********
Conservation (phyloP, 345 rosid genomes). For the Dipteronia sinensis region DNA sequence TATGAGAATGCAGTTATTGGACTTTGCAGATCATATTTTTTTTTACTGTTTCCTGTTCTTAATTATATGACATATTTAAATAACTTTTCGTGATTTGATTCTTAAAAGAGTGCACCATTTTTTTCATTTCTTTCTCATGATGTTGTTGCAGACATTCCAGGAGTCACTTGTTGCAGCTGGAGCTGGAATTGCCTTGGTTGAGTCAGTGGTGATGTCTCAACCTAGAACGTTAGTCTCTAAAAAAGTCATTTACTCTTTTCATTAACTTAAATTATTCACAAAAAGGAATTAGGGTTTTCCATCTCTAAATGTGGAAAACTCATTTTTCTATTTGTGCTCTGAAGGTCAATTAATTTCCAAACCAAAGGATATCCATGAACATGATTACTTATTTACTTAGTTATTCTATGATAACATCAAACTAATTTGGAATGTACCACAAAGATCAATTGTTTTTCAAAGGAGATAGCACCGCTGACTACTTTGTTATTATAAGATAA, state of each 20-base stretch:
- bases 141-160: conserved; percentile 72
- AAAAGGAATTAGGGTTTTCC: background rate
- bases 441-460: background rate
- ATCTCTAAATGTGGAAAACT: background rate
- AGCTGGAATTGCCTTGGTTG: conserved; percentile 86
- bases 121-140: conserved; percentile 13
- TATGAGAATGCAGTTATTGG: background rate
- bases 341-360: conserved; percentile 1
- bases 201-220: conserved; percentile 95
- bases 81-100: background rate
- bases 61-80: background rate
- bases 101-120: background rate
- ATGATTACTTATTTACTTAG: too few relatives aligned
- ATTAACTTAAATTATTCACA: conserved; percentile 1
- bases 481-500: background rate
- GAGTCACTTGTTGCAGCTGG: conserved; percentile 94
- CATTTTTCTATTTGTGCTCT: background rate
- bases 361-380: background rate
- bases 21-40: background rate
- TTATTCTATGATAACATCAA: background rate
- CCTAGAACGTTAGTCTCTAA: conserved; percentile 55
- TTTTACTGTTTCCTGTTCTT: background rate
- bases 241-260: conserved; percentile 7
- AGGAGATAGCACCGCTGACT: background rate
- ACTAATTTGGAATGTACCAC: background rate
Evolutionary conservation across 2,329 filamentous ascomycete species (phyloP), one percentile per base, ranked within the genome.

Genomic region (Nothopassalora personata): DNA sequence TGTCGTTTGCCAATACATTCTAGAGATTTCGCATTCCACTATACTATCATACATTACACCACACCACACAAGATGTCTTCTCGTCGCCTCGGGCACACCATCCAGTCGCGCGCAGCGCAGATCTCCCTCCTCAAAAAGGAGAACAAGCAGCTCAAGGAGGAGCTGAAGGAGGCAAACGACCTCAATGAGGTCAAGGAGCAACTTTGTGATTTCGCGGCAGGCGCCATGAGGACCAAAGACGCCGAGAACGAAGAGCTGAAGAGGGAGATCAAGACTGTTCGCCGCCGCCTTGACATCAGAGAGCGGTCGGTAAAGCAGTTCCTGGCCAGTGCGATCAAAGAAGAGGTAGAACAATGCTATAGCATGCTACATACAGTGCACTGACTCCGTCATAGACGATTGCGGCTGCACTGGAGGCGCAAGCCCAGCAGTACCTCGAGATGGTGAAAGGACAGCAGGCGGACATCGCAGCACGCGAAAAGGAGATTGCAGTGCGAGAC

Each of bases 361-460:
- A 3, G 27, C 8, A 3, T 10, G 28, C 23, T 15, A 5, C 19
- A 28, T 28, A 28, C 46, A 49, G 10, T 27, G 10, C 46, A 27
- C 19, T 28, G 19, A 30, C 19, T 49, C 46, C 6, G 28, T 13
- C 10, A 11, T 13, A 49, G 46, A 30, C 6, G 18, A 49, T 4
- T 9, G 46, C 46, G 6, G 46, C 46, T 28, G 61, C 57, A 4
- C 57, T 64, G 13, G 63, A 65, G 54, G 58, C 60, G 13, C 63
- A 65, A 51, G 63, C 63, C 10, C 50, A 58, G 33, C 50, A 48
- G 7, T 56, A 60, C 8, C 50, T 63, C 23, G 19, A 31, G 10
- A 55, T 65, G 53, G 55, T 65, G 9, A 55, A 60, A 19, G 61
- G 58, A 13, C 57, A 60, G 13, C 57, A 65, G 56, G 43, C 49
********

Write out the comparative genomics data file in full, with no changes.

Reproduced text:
Conservation (phyloP, 345 rosid genomes). For the Dipteronia sinensis region DNA sequence TATGAGAATGCAGTTATTGGACTTTGCAGATCATATTTTTTTTTACTGTTTCCTGTTCTTAATTATATGACATATTTAAATAACTTTTCGTGATTTGATTCTTAAAAGAGTGCACCATTTTTTTCATTTCTTTCTCATGATGTTGTTGCAGACATTCCAGGAGTCACTTGTTGCAGCTGGAGCTGGAATTGCCTTGGTTGAGTCAGTGGTGATGTCTCAACCTAGAACGTTAGTCTCTAAAAAAGTCATTTACTCTTTTCATTAACTTAAATTATTCACAAAAAGGAATTAGGGTTTTCCATCTCTAAATGTGGAAAACTCATTTTTCTATTTGTGCTCTGAAGGTCAATTAATTTCCAAACCAAAGGATATCCATGAACATGATTACTTATTTACTTAGTTATTCTATGATAACATCAAACTAATTTGGAATGTACCACAAAGATCAATTGTTTTTCAAAGGAGATAGCACCGCTGACTACTTTGTTATTATAAGATAA, state of each 20-base stretch:
- bases 141-160: conserved; percentile 72
- AAAAGGAATTAGGGTTTTCC: background rate
- bases 441-460: background rate
- ATCTCTAAATGTGGAAAACT: background rate
- AGCTGGAATTGCCTTGGTTG: conserved; percentile 86
- bases 121-140: conserved; percentile 13
- TATGAGAATGCAGTTATTGG: background rate
- bases 341-360: conserved; percentile 1
- bases 201-220: conserved; percentile 95
- bases 81-100: background rate
- bases 61-80: background rate
- bases 101-120: background rate
- ATGATTACTTATTTACTTAG: too few relatives aligned
- ATTAACTTAAATTATTCACA: conserved; percentile 1
- bases 481-500: background rate
- GAGTCACTTGTTGCAGCTGG: conserved; percentile 94
- CATTTTTCTATTTGTGCTCT: background rate
- bases 361-380: background rate
- bases 21-40: background rate
- TTATTCTATGATAACATCAA: background rate
- CCTAGAACGTTAGTCTCTAA: conserved; percentile 55
- TTTTACTGTTTCCTGTTCTT: background rate
- bases 241-260: conserved; percentile 7
- AGGAGATAGCACCGCTGACT: background rate
- ACTAATTTGGAATGTACCAC: background rate
Evolutionary conservation across 2,329 filamentous ascomycete species (phyloP), one percentile per base, ranked within the genome.

Genomic region (Nothopassalora personata): DNA sequence TGTCGTTTGCCAATACATTCTAGAGATTTCGCATTCCACTATACTATCATACATTACACCACACCACACAAGATGTCTTCTCGTCGCCTCGGGCACACCATCCAGTCGCGCGCAGCGCAGATCTCCCTCCTCAAAAAGGAGAACAAGCAGCTCAAGGAGGAGCTGAAGGAGGCAAACGACCTCAATGAGGTCAAGGAGCAACTTTGTGATTTCGCGGCAGGCGCCATGAGGACCAAAGACGCCGAGAACGAAGAGCTGAAGAGGGAGATCAAGACTGTTCGCCGCCGCCTTGACATCAGAGAGCGGTCGGTAAAGCAGTTCCTGGCCAGTGCGATCAAAGAAGAGGTAGAACAATGCTATAGCATGCTACATACAGTGCACTGACTCCGTCATAGACGATTGCGGCTGCACTGGAGGCGCAAGCCCAGCAGTACCTCGAGATGGTGAAAGGACAGCAGGCGGACATCGCAGCACGCGAAAAGGAGATTGCAGTGCGAGAC

Each of bases 361-460:
- A 3, G 27, C 8, A 3, T 10, G 28, C 23, T 15, A 5, C 19
- A 28, T 28, A 28, C 46, A 49, G 10, T 27, G 10, C 46, A 27
- C 19, T 28, G 19, A 30, C 19, T 49, C 46, C 6, G 28, T 13
- C 10, A 11, T 13, A 49, G 46, A 30, C 6, G 18, A 49, T 4
- T 9, G 46, C 46, G 6, G 46, C 46, T 28, G 61, C 57, A 4
- C 57, T 64, G 13, G 63, A 65, G 54, G 58, C 60, G 13, C 63
- A 65, A 51, G 63, C 63, C 10, C 50, A 58, G 33, C 50, A 48
- G 7, T 56, A 60, C 8, C 50, T 63, C 23, G 19, A 31, G 10
- A 55, T 65, G 53, G 55, T 65, G 9, A 55, A 60, A 19, G 61
- G 58, A 13, C 57, A 60, G 13, C 57, A 65, G 56, G 43, C 49